Animals Deal with Sickness Better than Humans Do (Part Two)

Vernon Coleman and Donna Antoinette Coleman





Here, as promised yesterday, is another extract from our book `The Wisdom of Animalsí. In this very abbreviated extract we explain precisely how animals cure themselves when they are ill.

1) Ranchers in Utah used to turn out sick cattle which had diarrhoea, leaving them to fend for themselves. Initially this was done simply to be rid of the ailing animal and to prevent the spread of any disease. The ranchers were, however, surprised when after a few days their cattle repeatedly returned - quite well. An observant rancher followed some sick animals and saw that they travelled to clay banks and fed on the clay until they got better. The clay absorbed the toxins and viruses causing the diarrhoea. Sadly, cattle on modern farms are given little or no opportunity to self-medicate. Animals throughout the world use clay to deal with poisoning - clay detoxifies by binding onto the harmful substances. Humans could probably benefit too and clay pills might save many lives. However, there isn't much profit to be made out of selling clay and so no one is fighting for the right to do so.

2) A worker from the World Wildlife Fund followed a pregnant African elephant for more than a year. During that time the elephant ate a predictable diet, roaming about three miles a day. At the end of her pregnancy the elephant walked more than 15 miles in a single day and headed for a tree of the boraginacea family. Once she had arrived at the tree she ate it. All of it. She ate the leaves, she ate the branches and she ate the trunk. Four days later she gave birth to a healthy calf. Kenyan women brew a tea from the leaves of this tree to induce labour.

3) Chinese herdsmen have seen elderly deer nibbling at the bark and roots of the fleece flower. When the bark and roots were analysed scientists found that they contained ingredients likely to help reduce hypertension, cholesterol levels, coronary heart disease and other disorders common in old age.

4) In the Han Dynasty a defeated general called Ma-Wu and his army retreated to a poor part of China to rest and recover. Many soldiers and horses died. Those left were ill, excreting blood in their urine. One groom noticed that his three horses were healthy, and wisely he watched to see what they ate. He saw that they were eating a good deal of a small plantain plant. So he boiled some of the plant and ate it. The blood quickly disappeared from his urine. He then gave the same plant to the other men and horses. They were all cured. The plant is now known to contain ingredients which make it anti-inflammatory and antimicrobial.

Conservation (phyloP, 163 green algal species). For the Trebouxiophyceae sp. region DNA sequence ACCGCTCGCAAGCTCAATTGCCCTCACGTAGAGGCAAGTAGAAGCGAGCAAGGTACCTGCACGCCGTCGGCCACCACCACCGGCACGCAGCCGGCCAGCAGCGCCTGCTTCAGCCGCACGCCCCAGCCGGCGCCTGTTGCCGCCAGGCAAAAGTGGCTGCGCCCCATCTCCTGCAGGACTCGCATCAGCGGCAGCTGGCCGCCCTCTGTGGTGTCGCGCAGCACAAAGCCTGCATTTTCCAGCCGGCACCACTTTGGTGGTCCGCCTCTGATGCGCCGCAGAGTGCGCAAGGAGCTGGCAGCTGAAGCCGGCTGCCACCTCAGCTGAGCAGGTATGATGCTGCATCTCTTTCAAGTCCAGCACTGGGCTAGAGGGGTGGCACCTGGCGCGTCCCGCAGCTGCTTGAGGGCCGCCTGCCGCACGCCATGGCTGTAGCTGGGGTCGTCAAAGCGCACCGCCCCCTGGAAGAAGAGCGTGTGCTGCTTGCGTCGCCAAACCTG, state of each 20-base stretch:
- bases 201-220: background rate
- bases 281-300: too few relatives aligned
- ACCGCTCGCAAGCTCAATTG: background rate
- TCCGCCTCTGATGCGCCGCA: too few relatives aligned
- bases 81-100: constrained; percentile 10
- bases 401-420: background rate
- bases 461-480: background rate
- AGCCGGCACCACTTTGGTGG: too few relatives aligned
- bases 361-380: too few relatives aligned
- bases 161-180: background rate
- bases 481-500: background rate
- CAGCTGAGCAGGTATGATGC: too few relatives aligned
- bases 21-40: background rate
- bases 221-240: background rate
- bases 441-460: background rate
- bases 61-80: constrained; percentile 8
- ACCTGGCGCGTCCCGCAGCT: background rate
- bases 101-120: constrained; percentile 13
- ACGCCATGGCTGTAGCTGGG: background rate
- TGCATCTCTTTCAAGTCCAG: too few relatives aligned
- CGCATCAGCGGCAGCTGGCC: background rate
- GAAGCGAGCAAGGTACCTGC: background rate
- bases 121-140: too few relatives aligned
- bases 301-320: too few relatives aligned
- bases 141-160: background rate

5) In the 17th century, English doctors regarded watching animals as a reputable way of learning about medicines. Queen Anne's personal physician went to the marshes of Essex, where he knew the locals put their sheep when they suffered from a disorder known as `the rott'. He watched what they ate and by doing so discovered herbs with which he could help human patients with consumption.

6) Native American Indians learnt so much from watching how bears treated themselves when they were ill that advanced healers were known as Bear Medicine Men.

7) A herbalist in Tanzania rescued an orphaned porcupine. When the animal became ill with diarrhoea and bloating the porcupine went into the forest and dug up and ate a plant which turned out to be useful for treating internal parasites in humans.

8) A Creole herbalist in Venezuela watched deer chewing the seed cases of a plant. He subsequently found that the plant helped his human patients.

9) In the Middle Ages, English doctors noticed that when an animal licked its wounds the injury would heal more quickly. The doctors decided that animals' tongues must have some marvellous healing property and so they got into the habit of cutting the tongues out of puppies and using them as wound dressings. This didn't work terribly well and eventually (some centuries later) the doctors realised that it was the saliva which contained both an antiseptic and agents which encouraged wound closure.

10) Domestic cats and dogs chew grass. There are two reasons for this: grass is an emetic (causing regurgitation or vomiting) and a purgative scour (getting rid of worms living further down the intestine). Animals choose different types of grasses for different functions.

11) Elephants, who are herbivores, need a lot of sodium but there isn't much present in plants. Without the sodium they become ill. So the elephants need to find their sodium elsewhere. In Kenya, there is a series of caves high up on the side of an inactive volcano called Mount Elgon. These caves have been created by generations of elephants. Over the last two million years the elephants have eaten vast quantities of rock. Inside the caves the elephants have to crawl on their knees to dig out lumps of sodium rich rock. They also drink the mineral rich waters which contain calcium and magnesium.

12) Gorillas in Rwanda eat rock which they dig out of the slopes of Mount Visoke during the dry season. The rock the gorillas mine and eat contains a good deal of iron, aluminium and clay. The gorillas eat the rock as a medicine. The clay helps stop diarrhoea (a common problem among gorillas because much of their plant based diet in the dry season causes diarrhoea and dangerous fluid loss) and the aluminium has a useful antacid effect. The iron is useful because in the dry season the gorillas have to go higher to find vegetation and may develop altitude anaemia.

NOTE
Taken from The Wisdom of Animals by Donna Antoinette Coleman and Vernon Coleman. The book contains over 40 examples of how animals treat themselves and protect themselves from illness.

`The Wisdom of Animalsí is available from the bookshop on www.vernoncoleman.com

Copyright Donna Antoinette Coleman and Vernon Coleman 2012 and 2024





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